Speaking to both business heads, one important similarity emerges. For these two CEOs, the notions of “personal space” and “public space” are almost interchangeable. Unlike most CEOs of an older generation, Goel and Swamy are comfortable working in different parts of the office, alongside other team members, apart from their officially assigned spots. As a result, they relate strongly to the needs of their junior colleagues, and the design of the entire office is as relevant to their way of working as their private spaces.
The first point emphasized by both Swamy and Goel is the need to be collaborative in approach. Generation Y workers are more likely to question their bosses. Says Swamy, “You’ve got to give team members logic and convince them, it’s not just ‘hey, I’m telling you it won’t work’.” As a result, offices must be physically open-plan, so as to maximize communication between colleagues. At MTV, only the heads of the three channels (MTV, VH1 and Nickelodeon), and the company head of Viacom18, have cabins.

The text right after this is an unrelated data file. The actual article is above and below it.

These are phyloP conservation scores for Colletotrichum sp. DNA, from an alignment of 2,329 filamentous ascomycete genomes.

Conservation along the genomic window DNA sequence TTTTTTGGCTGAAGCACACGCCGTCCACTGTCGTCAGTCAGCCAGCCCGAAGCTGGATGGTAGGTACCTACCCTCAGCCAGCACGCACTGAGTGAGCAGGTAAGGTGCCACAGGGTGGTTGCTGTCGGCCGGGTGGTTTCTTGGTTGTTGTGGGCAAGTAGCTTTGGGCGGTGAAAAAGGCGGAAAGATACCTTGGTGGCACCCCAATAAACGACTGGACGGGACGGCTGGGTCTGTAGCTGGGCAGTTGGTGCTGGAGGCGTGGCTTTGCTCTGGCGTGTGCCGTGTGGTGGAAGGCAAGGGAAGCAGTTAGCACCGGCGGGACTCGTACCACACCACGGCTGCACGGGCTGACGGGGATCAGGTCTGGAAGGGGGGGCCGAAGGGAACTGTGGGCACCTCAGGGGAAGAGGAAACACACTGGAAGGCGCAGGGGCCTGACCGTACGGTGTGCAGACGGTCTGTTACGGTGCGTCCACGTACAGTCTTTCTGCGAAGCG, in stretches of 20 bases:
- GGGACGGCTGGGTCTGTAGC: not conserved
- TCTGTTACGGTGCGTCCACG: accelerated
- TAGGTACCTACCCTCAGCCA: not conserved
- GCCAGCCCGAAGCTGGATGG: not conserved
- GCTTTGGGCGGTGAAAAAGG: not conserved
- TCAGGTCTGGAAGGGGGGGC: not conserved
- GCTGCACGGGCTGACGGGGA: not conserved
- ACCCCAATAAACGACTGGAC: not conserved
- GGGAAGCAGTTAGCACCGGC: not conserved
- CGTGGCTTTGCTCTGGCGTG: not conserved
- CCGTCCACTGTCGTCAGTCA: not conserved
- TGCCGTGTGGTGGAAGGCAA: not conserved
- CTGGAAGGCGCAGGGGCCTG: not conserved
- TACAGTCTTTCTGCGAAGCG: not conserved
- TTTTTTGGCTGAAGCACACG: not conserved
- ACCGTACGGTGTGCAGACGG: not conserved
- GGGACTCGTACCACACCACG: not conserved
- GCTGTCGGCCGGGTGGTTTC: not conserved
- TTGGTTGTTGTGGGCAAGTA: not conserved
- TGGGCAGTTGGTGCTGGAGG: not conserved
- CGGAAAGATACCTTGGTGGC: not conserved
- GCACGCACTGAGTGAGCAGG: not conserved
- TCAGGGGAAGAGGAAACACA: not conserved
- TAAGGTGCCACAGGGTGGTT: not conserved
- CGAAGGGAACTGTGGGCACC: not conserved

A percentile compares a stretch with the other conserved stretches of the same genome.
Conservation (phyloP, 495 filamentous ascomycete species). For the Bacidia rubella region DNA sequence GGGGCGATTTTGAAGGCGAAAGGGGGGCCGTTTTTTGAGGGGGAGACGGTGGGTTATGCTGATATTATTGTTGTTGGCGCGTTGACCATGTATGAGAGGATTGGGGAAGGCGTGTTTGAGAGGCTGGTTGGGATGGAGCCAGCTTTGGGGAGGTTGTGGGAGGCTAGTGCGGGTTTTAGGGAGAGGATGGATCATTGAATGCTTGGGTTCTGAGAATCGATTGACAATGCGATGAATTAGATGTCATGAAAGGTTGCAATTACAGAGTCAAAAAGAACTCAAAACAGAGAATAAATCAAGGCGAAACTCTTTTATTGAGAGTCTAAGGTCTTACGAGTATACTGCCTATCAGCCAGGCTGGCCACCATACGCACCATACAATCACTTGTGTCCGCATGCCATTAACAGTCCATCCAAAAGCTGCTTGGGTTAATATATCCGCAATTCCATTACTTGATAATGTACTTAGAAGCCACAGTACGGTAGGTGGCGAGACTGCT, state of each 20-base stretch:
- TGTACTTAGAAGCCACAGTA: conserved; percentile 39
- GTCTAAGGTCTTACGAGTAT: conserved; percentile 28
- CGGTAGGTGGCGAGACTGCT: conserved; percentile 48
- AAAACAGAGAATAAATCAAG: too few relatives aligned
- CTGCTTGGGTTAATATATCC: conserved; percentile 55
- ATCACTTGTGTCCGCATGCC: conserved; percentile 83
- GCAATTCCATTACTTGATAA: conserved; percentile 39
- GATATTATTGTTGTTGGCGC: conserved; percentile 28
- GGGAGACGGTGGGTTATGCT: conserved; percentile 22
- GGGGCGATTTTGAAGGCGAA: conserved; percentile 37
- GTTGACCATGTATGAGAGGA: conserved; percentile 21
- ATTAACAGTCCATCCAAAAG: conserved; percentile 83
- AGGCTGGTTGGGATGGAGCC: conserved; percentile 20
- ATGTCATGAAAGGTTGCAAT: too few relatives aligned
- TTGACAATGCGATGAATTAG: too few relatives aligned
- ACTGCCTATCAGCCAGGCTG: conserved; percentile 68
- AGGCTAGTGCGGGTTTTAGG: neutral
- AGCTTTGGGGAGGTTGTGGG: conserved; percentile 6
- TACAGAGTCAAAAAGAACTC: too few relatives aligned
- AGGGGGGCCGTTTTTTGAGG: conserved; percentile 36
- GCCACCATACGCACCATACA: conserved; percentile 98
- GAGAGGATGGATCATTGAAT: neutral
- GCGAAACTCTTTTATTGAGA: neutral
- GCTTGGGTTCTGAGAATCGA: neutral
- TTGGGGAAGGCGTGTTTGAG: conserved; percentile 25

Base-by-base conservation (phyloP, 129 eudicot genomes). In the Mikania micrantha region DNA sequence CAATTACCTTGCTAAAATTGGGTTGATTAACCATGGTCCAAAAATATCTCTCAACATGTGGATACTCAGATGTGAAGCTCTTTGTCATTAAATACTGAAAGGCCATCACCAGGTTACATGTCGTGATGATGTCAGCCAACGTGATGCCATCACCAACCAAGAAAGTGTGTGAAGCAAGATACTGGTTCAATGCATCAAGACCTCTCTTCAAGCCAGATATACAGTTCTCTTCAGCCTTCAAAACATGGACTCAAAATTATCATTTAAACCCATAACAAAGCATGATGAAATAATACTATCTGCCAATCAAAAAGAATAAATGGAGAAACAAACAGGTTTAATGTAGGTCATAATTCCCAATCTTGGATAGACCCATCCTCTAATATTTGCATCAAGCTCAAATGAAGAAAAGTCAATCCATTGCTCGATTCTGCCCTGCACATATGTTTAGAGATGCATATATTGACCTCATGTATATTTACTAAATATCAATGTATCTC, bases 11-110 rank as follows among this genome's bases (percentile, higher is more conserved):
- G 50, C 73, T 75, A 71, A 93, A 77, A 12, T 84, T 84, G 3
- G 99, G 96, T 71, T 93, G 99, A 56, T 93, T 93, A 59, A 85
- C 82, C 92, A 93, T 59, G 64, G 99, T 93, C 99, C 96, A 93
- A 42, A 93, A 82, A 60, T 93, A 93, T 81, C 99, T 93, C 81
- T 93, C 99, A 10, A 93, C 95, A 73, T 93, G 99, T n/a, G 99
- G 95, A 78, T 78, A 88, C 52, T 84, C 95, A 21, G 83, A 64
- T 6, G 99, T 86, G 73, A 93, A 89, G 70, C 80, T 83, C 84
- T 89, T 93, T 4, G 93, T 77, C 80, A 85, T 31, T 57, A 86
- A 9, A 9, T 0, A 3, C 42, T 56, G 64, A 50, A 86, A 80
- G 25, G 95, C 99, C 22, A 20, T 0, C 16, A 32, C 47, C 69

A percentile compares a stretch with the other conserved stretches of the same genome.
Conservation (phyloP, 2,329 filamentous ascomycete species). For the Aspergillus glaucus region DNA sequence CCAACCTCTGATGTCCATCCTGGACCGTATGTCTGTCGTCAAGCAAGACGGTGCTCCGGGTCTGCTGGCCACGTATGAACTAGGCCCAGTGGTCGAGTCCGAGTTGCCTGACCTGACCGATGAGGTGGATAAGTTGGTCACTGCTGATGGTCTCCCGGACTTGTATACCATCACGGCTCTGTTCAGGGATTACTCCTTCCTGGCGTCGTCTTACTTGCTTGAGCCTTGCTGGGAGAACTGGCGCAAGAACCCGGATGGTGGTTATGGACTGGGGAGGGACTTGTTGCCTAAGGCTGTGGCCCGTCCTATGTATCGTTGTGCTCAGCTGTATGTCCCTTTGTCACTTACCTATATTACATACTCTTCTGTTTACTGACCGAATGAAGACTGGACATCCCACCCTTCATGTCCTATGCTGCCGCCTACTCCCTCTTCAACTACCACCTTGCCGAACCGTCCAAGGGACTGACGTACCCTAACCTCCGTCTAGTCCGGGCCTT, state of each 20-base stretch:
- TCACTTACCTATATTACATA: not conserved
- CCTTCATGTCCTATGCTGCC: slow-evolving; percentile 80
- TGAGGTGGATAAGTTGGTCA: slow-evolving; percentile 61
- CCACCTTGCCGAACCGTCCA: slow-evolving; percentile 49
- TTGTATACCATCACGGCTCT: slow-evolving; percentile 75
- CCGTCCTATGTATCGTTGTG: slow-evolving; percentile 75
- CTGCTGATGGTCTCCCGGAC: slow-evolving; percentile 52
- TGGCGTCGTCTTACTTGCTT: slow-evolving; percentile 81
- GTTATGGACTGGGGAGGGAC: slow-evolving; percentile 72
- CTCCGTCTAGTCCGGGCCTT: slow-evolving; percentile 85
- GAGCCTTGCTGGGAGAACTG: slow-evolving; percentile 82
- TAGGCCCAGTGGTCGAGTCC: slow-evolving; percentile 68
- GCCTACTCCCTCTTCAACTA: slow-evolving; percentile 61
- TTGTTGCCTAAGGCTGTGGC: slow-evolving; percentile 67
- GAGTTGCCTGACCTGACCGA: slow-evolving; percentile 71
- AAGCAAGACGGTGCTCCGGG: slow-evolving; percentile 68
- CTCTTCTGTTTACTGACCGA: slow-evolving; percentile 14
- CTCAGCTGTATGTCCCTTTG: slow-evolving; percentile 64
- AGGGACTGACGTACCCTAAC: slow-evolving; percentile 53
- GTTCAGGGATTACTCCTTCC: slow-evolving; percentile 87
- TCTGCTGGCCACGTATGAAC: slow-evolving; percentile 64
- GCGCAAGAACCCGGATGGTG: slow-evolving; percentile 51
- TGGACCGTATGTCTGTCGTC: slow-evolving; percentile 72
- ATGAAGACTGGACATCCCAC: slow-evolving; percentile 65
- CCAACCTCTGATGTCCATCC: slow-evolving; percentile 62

At Komli, no one has cabins, everyone has similar-sized workstations. Goel is seated adjacent to Komli’s CEO, Prashant Mehta, separated by a low partition. Both Goel and Mehta eschewed private offices when designing Komli’s office fitout. Large, individual cabins were not “justifiable” for a company of Komli’s size, explains Goel. Natural light, better ventilation, adequate desk space and more meeting rooms were bigger priorities, he adds.